Our Earth is the only home we have ever known. It is the only home we will ever know. For far too long, it was all too easy to take this good Earth for granted.
Nowadays, however, it seems that the issue of climate change is on everyone’s lips. It saturates old and new media. But when we speak of climate change, the first things that spring to most people’s minds are melting glaciers, raging wildfires, and emaciated polar bears desperately scavenging for food.
What is little recognized in all the rightful furore over climate change is the profound public health threat that climate change poses. And, as usual, it is the world’s poorest and most vulnerable who are affected first and who are affected worst.
As our ice caps melt and sea levels rise, the world’s coastlines are receding. As extreme temperatures heat the oceans and destabilize the atmosphere, hundred-year floods are occurring multiple times a decade and tornadoes and hurricanes are breaking records for frequency and intensity. As heat waves scorch our towns and cities, death tolls rise.
The fact is, climate change isn’t just changing our environment. It’s changing, even destroying, human lives. Rising temperatures are not only putting populations at risk for heat-related illnesses and death, but they are dramatically increasing the risk of stroke, heart attack, and respiratory disease for vulnerable populations. This includes the very young, the aged, and the chronically ill.
And not only is climate change endangering public health, but it is also destroying homes and communities and it is uprooting human lives. Indeed, according to a study by the Brookings Institute, there will be more than 140 million climate change refugees from three of the world’s most fragile regions alone: Latin America, sub-Saharan Africa, and Southeast Asia.
What is to Be Done?
Combating climate change isn’t just about preserving the environment for our children and our children’s children. It’s about saving lives. Not tomorrow. Today.
But it won’t happen overnight.
We can’t just will the problem away. We have to act whenever and wherever the threat exists. That means we have to act here and now. In every nation, city, town, and community. We have to make a change — in our lives, our work, our homes.
Fortunately, though, working to save this beautiful planet we call home doesn’t have to mean renouncing modernity and retiring to some treetop monastery in the Andes. What it takes is a daily effort, small sustained changes that mount up to a big difference for the environment and the human family. Here’s what you can do to make a difference:
Studies show that corporations have far and away the most significant impact on the environment, with the clothing industry being one of the worst environmental offenders.
So one of the first, most important, and easiest ways to combat climate change is to do your homework. Find out which businesses embrace corporate social responsibility, and patronize only those businesses that use environmentally sustainable practices.
When it comes to the size of the carbon footprint, the travel industry is one of the few that can rival that of the global clothing manufacturers. But it doesn’t have to be that way. You can still have that dream vacation to celebrate your retirement. You can still send your child on the graduation trip she’s been longing for.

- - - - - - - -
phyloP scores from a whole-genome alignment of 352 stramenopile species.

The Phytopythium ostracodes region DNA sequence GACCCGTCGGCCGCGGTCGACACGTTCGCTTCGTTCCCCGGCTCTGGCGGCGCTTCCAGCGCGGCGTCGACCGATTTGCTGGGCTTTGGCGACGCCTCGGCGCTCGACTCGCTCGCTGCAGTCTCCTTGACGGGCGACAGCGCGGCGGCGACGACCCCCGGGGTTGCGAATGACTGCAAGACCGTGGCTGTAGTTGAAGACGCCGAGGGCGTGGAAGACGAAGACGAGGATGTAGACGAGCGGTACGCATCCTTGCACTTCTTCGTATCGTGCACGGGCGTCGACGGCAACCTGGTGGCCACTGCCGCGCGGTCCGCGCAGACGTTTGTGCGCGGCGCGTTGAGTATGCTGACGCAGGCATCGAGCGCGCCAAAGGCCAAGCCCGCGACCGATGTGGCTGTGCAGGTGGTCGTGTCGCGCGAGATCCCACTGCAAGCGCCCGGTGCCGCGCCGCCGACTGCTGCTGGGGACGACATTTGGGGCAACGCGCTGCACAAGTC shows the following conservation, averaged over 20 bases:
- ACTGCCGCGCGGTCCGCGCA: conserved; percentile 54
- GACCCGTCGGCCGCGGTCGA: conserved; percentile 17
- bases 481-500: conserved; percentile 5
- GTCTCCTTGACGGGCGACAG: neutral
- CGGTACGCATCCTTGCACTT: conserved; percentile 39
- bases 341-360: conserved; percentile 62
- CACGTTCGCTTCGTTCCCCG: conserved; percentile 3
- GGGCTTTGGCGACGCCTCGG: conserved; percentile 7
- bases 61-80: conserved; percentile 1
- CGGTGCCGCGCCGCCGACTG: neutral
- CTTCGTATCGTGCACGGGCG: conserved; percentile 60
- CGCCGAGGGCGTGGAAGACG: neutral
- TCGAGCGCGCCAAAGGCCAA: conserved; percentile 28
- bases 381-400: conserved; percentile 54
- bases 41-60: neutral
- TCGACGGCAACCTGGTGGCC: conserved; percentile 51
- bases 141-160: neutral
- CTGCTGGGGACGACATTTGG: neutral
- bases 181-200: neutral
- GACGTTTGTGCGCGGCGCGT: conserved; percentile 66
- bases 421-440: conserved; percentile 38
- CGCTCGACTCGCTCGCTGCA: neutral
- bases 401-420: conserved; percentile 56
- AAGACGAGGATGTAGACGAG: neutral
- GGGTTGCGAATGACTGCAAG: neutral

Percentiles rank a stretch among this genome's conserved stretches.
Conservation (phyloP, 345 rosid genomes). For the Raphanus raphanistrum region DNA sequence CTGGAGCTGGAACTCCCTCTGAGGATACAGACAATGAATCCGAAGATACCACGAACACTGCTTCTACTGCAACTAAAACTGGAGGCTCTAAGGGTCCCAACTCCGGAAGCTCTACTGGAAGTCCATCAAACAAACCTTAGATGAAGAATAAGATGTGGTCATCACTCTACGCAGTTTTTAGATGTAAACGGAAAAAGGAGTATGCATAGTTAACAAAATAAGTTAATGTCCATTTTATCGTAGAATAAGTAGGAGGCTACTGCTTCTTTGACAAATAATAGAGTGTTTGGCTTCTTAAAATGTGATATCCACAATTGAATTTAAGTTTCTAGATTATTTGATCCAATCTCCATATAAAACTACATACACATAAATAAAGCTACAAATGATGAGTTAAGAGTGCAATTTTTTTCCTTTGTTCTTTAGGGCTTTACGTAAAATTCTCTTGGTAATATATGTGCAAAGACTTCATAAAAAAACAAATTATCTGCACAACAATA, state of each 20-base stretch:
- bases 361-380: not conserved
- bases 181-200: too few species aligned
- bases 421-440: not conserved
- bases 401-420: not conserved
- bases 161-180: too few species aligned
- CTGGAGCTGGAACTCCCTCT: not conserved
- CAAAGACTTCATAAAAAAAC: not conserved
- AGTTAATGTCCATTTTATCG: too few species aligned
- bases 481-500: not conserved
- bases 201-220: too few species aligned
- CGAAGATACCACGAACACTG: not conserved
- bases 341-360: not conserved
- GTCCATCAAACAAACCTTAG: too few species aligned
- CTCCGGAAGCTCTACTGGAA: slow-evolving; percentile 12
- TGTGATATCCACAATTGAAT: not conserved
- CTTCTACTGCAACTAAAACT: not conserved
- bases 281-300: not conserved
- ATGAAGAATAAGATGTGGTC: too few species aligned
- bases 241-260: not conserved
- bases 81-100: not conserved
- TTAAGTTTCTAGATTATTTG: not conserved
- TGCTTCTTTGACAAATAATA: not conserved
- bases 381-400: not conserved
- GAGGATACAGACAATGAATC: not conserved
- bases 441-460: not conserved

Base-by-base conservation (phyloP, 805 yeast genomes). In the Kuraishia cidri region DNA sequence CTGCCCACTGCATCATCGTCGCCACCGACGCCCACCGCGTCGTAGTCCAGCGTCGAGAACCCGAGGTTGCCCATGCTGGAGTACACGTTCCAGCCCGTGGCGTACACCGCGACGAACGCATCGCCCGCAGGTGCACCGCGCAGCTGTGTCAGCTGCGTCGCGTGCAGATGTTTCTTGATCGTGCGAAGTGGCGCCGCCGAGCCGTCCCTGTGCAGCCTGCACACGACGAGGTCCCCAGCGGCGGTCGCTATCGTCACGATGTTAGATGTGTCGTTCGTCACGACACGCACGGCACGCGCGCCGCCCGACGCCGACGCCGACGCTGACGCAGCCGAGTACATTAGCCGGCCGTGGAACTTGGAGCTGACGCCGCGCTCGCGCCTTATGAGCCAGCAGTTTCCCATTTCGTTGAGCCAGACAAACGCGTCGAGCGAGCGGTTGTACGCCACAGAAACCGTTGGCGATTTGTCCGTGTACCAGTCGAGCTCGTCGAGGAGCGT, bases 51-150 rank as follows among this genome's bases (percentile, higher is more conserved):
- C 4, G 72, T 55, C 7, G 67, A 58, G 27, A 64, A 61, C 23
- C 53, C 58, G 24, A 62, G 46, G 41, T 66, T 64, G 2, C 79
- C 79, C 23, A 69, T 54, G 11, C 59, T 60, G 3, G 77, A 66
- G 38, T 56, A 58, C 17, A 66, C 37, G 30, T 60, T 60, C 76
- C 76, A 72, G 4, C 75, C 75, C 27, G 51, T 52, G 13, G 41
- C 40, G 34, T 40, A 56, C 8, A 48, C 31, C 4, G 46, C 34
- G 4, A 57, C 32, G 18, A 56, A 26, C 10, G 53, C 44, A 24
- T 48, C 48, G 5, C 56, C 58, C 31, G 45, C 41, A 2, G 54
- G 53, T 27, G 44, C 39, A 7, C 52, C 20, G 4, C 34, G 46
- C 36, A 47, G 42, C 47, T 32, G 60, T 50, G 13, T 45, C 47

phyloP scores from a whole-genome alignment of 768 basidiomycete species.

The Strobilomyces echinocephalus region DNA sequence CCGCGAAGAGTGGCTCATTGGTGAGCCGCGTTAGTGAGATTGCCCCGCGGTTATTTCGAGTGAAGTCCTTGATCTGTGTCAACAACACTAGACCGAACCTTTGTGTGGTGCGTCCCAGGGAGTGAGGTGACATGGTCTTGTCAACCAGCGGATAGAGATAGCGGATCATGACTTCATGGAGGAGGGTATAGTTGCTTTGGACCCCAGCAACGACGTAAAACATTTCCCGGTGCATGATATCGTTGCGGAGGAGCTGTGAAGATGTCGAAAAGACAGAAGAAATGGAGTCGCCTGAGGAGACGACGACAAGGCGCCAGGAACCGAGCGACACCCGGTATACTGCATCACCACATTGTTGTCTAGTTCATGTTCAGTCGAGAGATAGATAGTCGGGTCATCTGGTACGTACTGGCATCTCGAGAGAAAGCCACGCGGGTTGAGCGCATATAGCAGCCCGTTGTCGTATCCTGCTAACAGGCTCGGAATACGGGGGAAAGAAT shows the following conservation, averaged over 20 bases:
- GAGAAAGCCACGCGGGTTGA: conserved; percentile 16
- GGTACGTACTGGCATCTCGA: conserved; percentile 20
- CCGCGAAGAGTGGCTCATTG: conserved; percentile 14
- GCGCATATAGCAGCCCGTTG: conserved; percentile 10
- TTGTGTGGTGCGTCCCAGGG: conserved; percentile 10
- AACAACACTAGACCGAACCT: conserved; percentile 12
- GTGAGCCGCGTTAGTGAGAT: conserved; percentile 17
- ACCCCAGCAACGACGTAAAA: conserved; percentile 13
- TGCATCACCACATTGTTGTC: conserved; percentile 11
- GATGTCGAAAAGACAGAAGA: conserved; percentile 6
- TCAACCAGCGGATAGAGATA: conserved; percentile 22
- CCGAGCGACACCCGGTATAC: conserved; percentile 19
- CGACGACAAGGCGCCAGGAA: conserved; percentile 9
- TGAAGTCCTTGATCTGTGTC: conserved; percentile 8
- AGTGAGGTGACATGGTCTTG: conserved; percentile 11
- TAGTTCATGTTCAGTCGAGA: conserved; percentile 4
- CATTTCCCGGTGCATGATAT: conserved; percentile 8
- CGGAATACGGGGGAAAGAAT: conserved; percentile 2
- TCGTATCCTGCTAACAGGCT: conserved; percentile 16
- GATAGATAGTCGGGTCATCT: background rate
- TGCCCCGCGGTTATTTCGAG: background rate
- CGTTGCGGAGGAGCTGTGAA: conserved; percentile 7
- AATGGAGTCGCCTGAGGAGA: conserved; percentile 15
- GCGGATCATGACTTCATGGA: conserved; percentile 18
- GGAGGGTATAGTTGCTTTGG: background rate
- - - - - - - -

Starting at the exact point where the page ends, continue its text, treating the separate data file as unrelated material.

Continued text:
You just need to know the tips and tricks for travelling green. And it’s not that hard. In fact, to travel green, you really just need to practice the same kind of environmental mindfulness and care that you use at home.
Take public transportation whenever possible. Use recycled, biodegradable or reusable materials as much as you can, such as multiple-use travel water bottles. And look for businesses, from travel agencies to hotels to dining, recreation, and shopping establishments that adhere to the same sustainable principles and practices as you do.
It’s not only important to shop and to travel green, it’s just as important — if not more so — to live green. That means making a number of changes in your own house to ensure that the home that nourishes you is also nourishing the environment.
Living green in your own home is really pretty simple but at the same time takes some effort. For example, instead of using an energy-guzzling clothes dryer, let your laundry dry on a clothesline. Instead of using a power-sucking dishwasher, wash your dishes by hand.
You can even give Mother Earth some much-needed TLC by turning down the temperature on your water heater, washing your clothes in cold water, and taking shorter, cooler showers yourself.
And speaking of bathing, when you’re looking for a bit of an in-home experience, take care with the products you use. Bath bombs, as glorious as they may smell and as amazing as they may make you feel, aren’t exactly a gift for the environment.
Some of the ingredients contained in bath bombs can wreak havoc on your household plumbing. Worse, they may even contain hazardous substances that pose a threat not only to humans but also to the water supply and to aquatic life.
Buy local produce, eat organic food when you can and support local businesses.
Climate change is a threat to more than the environment and to wildlife. Climate change is also a public health emergency, endangering human health and creating millions of climate change refugees. Fortunately, there are many things, both large and small, that you and your family can do to protect our earth and we who depend on it.
By supporting businesses that practice environmental sustainability, travelling greener and making small changes at home and at work you can rest assured you’re doing your bit for climate change, for everyone.
Lead image by Simon Migaj via Pexels.